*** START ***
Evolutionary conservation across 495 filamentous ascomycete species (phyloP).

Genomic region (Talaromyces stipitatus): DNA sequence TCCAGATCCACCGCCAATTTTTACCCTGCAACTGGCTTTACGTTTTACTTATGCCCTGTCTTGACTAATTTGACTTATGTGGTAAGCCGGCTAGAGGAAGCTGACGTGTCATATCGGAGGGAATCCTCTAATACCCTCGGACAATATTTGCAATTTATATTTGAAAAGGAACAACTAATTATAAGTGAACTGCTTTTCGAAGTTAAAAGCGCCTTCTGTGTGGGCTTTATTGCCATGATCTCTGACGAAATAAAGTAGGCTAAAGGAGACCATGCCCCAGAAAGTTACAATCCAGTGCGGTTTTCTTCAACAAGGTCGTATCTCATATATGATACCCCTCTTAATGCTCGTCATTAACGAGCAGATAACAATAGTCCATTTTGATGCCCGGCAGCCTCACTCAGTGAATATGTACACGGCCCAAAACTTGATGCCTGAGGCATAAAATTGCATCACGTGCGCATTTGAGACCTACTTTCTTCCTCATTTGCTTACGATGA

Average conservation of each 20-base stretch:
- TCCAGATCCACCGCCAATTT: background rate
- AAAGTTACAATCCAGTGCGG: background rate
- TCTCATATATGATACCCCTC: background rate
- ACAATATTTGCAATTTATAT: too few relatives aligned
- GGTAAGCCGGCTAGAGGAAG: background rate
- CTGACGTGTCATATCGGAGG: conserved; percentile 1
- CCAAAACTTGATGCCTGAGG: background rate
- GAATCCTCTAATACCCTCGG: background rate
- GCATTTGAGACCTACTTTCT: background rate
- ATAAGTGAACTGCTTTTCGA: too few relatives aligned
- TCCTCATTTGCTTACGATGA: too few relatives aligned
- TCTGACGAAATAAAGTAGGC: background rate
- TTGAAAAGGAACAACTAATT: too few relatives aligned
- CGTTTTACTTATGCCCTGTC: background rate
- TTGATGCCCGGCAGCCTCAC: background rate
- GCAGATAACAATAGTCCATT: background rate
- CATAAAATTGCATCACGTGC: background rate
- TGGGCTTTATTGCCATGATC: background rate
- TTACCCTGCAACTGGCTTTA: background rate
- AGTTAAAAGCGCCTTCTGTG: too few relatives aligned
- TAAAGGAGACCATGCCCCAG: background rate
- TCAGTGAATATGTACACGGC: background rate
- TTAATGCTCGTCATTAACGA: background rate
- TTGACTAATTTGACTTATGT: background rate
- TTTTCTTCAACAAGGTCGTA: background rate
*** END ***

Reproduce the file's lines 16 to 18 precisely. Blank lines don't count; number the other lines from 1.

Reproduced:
- TTGAAAAGGAACAACTAATT: too few relatives aligned
- CGTTTTACTTATGCCCTGTC: background rate
- TTGATGCCCGGCAGCCTCAC: background rate